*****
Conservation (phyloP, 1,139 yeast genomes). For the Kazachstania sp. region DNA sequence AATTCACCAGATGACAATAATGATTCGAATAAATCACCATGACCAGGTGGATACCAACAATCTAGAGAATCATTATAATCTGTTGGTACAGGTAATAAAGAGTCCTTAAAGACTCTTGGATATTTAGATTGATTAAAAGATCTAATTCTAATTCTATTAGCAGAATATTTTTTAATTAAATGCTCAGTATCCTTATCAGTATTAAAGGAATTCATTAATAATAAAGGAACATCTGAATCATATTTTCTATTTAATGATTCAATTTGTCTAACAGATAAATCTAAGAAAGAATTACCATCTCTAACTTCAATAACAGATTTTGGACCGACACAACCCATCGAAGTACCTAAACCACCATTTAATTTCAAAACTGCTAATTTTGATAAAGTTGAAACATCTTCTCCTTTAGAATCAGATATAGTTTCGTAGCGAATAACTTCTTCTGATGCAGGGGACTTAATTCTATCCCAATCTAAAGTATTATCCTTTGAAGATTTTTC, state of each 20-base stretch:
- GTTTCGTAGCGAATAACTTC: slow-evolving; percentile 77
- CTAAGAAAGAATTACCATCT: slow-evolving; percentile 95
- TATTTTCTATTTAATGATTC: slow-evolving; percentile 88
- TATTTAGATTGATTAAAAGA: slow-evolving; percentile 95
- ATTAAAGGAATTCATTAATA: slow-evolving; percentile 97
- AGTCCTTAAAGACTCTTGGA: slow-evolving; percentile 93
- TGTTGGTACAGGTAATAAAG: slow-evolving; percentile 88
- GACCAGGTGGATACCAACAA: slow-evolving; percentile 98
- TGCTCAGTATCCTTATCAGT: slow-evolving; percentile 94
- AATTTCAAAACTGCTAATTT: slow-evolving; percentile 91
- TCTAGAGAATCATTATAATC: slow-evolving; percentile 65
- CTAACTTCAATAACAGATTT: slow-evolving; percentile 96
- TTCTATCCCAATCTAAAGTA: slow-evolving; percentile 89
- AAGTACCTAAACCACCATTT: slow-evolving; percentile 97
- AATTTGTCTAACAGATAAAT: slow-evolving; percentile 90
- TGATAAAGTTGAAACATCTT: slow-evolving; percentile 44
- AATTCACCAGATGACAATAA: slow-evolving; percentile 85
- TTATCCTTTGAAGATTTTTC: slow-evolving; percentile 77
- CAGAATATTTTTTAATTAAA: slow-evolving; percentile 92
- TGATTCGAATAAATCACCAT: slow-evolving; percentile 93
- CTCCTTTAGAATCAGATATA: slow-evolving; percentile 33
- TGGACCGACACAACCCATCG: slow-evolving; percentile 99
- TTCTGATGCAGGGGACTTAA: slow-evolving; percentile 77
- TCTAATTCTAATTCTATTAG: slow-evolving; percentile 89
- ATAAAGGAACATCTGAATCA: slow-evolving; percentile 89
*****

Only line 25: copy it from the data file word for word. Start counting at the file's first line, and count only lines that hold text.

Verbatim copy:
- TCTAATTCTAATTCTATTAG: slow-evolving; percentile 89